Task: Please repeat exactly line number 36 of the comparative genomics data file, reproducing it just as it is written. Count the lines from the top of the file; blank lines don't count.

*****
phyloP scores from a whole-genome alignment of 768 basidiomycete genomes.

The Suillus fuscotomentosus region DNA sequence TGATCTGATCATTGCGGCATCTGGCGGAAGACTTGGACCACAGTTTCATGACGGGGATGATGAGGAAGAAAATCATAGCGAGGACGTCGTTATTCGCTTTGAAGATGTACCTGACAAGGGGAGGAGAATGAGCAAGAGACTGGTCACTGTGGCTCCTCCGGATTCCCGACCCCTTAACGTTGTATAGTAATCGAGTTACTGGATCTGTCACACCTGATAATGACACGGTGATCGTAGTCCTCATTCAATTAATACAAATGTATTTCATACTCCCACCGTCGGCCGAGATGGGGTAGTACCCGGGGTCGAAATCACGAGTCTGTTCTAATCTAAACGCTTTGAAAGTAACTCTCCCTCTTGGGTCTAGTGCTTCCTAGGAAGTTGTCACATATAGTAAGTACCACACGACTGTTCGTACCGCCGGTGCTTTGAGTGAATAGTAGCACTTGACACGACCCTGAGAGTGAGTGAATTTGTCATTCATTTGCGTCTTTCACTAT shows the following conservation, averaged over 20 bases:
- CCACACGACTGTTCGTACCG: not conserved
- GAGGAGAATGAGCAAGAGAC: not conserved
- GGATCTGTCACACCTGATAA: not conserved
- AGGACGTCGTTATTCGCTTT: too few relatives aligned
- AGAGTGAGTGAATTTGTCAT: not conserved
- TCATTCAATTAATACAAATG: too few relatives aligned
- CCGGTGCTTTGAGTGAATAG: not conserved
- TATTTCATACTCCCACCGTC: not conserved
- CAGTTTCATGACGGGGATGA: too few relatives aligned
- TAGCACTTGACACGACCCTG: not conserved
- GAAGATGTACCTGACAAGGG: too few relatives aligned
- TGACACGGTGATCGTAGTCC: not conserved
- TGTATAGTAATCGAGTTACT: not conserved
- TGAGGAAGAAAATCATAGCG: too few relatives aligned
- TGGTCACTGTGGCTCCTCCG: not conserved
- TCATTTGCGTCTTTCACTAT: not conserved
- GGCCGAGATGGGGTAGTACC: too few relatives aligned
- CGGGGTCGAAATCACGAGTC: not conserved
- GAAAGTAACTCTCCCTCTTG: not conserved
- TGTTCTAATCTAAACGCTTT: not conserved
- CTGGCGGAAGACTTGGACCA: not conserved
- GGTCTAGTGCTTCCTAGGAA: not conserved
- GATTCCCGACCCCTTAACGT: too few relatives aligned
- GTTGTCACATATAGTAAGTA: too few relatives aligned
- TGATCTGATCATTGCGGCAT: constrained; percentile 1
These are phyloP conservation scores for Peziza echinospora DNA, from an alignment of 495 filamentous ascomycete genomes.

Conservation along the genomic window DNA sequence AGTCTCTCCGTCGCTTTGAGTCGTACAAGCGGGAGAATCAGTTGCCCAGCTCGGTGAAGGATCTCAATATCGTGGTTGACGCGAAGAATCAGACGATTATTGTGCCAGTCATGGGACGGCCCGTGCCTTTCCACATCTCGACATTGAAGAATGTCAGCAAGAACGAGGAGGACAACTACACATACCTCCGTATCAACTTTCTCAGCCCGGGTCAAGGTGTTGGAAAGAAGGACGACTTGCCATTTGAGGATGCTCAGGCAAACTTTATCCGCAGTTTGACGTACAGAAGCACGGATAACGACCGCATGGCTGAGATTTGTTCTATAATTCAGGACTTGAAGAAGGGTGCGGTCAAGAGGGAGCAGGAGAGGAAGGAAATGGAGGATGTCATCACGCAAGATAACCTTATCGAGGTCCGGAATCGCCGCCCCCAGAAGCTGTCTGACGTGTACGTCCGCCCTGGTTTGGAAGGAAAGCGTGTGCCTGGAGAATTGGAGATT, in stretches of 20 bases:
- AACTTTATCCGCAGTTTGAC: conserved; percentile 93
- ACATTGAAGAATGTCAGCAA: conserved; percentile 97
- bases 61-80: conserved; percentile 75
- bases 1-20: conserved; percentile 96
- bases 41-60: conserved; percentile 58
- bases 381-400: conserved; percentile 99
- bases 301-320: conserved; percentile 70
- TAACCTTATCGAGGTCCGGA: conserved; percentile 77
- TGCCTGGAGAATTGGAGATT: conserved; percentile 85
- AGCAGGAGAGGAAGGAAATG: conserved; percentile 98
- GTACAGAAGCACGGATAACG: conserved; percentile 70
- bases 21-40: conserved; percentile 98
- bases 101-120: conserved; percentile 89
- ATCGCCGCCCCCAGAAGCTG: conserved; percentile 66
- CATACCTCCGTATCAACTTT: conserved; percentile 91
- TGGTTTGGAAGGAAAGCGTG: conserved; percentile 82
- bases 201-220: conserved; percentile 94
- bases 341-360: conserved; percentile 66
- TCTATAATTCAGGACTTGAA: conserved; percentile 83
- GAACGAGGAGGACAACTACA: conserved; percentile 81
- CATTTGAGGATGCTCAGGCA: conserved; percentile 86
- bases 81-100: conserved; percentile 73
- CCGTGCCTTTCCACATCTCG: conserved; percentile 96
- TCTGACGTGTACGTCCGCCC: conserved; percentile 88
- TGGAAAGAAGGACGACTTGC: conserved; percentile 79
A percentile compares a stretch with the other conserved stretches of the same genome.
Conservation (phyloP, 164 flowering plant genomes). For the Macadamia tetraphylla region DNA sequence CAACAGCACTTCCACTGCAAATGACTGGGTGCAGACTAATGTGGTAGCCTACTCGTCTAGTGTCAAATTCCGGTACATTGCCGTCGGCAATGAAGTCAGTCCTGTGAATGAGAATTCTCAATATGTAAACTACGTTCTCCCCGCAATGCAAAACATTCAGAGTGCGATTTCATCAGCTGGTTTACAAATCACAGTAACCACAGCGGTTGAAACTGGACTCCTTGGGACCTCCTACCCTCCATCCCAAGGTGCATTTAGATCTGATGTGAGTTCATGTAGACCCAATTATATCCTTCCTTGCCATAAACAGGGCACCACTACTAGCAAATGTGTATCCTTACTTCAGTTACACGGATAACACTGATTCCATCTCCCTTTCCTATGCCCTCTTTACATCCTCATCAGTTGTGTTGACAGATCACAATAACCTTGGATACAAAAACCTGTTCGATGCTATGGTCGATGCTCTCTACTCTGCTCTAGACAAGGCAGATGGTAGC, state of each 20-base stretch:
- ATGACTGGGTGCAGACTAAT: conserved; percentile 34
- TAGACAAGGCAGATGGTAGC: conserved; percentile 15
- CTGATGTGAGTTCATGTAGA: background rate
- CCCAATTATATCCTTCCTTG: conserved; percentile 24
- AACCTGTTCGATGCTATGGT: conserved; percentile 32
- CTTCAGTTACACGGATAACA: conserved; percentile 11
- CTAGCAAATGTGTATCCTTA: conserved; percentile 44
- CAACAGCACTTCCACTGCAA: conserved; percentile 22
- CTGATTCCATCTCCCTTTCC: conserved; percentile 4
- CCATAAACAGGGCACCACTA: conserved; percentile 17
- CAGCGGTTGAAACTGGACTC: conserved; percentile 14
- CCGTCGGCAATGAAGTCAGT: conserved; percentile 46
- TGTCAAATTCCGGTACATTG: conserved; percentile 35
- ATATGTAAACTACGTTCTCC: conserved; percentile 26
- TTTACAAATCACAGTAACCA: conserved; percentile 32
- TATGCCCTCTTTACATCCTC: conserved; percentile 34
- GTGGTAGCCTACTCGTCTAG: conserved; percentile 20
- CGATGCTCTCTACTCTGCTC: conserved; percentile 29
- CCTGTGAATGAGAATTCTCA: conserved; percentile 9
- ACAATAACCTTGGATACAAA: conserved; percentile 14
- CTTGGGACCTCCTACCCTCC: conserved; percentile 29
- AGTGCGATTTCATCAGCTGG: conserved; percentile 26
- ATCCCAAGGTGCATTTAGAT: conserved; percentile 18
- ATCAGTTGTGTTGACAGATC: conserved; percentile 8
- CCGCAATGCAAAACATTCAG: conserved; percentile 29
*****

- bases 301-320: conserved; percentile 70